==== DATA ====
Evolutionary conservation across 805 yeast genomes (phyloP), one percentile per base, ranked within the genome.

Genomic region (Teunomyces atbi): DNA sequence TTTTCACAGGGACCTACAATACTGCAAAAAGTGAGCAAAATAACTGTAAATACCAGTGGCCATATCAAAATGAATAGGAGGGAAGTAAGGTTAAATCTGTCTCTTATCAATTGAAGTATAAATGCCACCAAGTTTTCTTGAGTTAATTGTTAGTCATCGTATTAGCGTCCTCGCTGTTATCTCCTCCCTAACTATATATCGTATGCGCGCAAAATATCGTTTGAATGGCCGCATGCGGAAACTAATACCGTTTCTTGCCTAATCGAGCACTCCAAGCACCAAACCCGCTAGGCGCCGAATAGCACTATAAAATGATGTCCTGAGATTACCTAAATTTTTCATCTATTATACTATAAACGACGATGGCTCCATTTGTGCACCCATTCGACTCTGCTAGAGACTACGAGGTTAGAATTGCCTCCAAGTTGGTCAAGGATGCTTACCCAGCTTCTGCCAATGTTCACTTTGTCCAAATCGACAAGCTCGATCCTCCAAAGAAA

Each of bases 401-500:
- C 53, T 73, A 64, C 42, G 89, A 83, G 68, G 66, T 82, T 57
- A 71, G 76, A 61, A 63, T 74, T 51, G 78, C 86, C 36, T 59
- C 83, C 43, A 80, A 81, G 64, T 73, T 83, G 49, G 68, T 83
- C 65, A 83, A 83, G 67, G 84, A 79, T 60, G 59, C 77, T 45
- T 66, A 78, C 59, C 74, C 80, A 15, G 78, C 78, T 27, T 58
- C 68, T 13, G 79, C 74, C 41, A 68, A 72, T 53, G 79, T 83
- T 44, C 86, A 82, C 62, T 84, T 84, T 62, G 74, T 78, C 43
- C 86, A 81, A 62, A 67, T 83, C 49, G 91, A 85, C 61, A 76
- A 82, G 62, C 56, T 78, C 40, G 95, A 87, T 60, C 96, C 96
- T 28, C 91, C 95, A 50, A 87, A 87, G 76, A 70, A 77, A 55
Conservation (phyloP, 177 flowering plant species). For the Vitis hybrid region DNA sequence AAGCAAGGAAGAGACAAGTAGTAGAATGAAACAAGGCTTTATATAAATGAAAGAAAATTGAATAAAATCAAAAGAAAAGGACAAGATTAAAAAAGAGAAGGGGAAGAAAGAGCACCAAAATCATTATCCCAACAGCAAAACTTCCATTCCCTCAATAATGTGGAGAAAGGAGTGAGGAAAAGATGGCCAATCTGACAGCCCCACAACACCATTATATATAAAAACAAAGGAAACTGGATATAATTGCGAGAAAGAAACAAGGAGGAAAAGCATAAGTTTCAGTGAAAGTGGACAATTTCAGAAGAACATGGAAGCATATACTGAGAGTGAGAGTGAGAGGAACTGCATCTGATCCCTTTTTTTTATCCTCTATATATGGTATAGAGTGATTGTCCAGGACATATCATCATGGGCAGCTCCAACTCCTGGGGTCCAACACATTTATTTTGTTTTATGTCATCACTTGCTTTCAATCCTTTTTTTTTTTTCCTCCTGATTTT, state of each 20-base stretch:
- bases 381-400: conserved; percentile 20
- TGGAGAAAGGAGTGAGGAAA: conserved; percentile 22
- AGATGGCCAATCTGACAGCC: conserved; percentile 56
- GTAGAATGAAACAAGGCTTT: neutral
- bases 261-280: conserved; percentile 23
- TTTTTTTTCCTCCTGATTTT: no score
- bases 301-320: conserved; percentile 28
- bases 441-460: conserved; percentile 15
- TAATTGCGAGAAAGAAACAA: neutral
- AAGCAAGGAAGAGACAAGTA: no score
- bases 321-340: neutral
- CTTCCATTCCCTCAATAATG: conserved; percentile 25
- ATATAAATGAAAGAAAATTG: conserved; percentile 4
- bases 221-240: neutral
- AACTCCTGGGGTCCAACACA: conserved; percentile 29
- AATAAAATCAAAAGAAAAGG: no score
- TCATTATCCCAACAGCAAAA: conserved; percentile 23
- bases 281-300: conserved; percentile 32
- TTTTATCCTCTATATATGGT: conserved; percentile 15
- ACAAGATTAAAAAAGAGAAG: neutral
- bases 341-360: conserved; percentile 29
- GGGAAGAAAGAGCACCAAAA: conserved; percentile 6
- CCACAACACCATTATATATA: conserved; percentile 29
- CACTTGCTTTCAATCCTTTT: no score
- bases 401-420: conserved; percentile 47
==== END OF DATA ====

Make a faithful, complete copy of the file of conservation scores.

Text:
Evolutionary conservation across 805 yeast genomes (phyloP), one percentile per base, ranked within the genome.

Genomic region (Teunomyces atbi): DNA sequence TTTTCACAGGGACCTACAATACTGCAAAAAGTGAGCAAAATAACTGTAAATACCAGTGGCCATATCAAAATGAATAGGAGGGAAGTAAGGTTAAATCTGTCTCTTATCAATTGAAGTATAAATGCCACCAAGTTTTCTTGAGTTAATTGTTAGTCATCGTATTAGCGTCCTCGCTGTTATCTCCTCCCTAACTATATATCGTATGCGCGCAAAATATCGTTTGAATGGCCGCATGCGGAAACTAATACCGTTTCTTGCCTAATCGAGCACTCCAAGCACCAAACCCGCTAGGCGCCGAATAGCACTATAAAATGATGTCCTGAGATTACCTAAATTTTTCATCTATTATACTATAAACGACGATGGCTCCATTTGTGCACCCATTCGACTCTGCTAGAGACTACGAGGTTAGAATTGCCTCCAAGTTGGTCAAGGATGCTTACCCAGCTTCTGCCAATGTTCACTTTGTCCAAATCGACAAGCTCGATCCTCCAAAGAAA

Each of bases 401-500:
- C 53, T 73, A 64, C 42, G 89, A 83, G 68, G 66, T 82, T 57
- A 71, G 76, A 61, A 63, T 74, T 51, G 78, C 86, C 36, T 59
- C 83, C 43, A 80, A 81, G 64, T 73, T 83, G 49, G 68, T 83
- C 65, A 83, A 83, G 67, G 84, A 79, T 60, G 59, C 77, T 45
- T 66, A 78, C 59, C 74, C 80, A 15, G 78, C 78, T 27, T 58
- C 68, T 13, G 79, C 74, C 41, A 68, A 72, T 53, G 79, T 83
- T 44, C 86, A 82, C 62, T 84, T 84, T 62, G 74, T 78, C 43
- C 86, A 81, A 62, A 67, T 83, C 49, G 91, A 85, C 61, A 76
- A 82, G 62, C 56, T 78, C 40, G 95, A 87, T 60, C 96, C 96
- T 28, C 91, C 95, A 50, A 87, A 87, G 76, A 70, A 77, A 55
Conservation (phyloP, 177 flowering plant species). For the Vitis hybrid region DNA sequence AAGCAAGGAAGAGACAAGTAGTAGAATGAAACAAGGCTTTATATAAATGAAAGAAAATTGAATAAAATCAAAAGAAAAGGACAAGATTAAAAAAGAGAAGGGGAAGAAAGAGCACCAAAATCATTATCCCAACAGCAAAACTTCCATTCCCTCAATAATGTGGAGAAAGGAGTGAGGAAAAGATGGCCAATCTGACAGCCCCACAACACCATTATATATAAAAACAAAGGAAACTGGATATAATTGCGAGAAAGAAACAAGGAGGAAAAGCATAAGTTTCAGTGAAAGTGGACAATTTCAGAAGAACATGGAAGCATATACTGAGAGTGAGAGTGAGAGGAACTGCATCTGATCCCTTTTTTTTATCCTCTATATATGGTATAGAGTGATTGTCCAGGACATATCATCATGGGCAGCTCCAACTCCTGGGGTCCAACACATTTATTTTGTTTTATGTCATCACTTGCTTTCAATCCTTTTTTTTTTTTCCTCCTGATTTT, state of each 20-base stretch:
- bases 381-400: conserved; percentile 20
- TGGAGAAAGGAGTGAGGAAA: conserved; percentile 22
- AGATGGCCAATCTGACAGCC: conserved; percentile 56
- GTAGAATGAAACAAGGCTTT: neutral
- bases 261-280: conserved; percentile 23
- TTTTTTTTCCTCCTGATTTT: no score
- bases 301-320: conserved; percentile 28
- bases 441-460: conserved; percentile 15
- TAATTGCGAGAAAGAAACAA: neutral
- AAGCAAGGAAGAGACAAGTA: no score
- bases 321-340: neutral
- CTTCCATTCCCTCAATAATG: conserved; percentile 25
- ATATAAATGAAAGAAAATTG: conserved; percentile 4
- bases 221-240: neutral
- AACTCCTGGGGTCCAACACA: conserved; percentile 29
- AATAAAATCAAAAGAAAAGG: no score
- TCATTATCCCAACAGCAAAA: conserved; percentile 23
- bases 281-300: conserved; percentile 32
- TTTTATCCTCTATATATGGT: conserved; percentile 15
- ACAAGATTAAAAAAGAGAAG: neutral
- bases 341-360: conserved; percentile 29
- GGGAAGAAAGAGCACCAAAA: conserved; percentile 6
- CCACAACACCATTATATATA: conserved; percentile 29
- CACTTGCTTTCAATCCTTTT: no score
- bases 401-420: conserved; percentile 47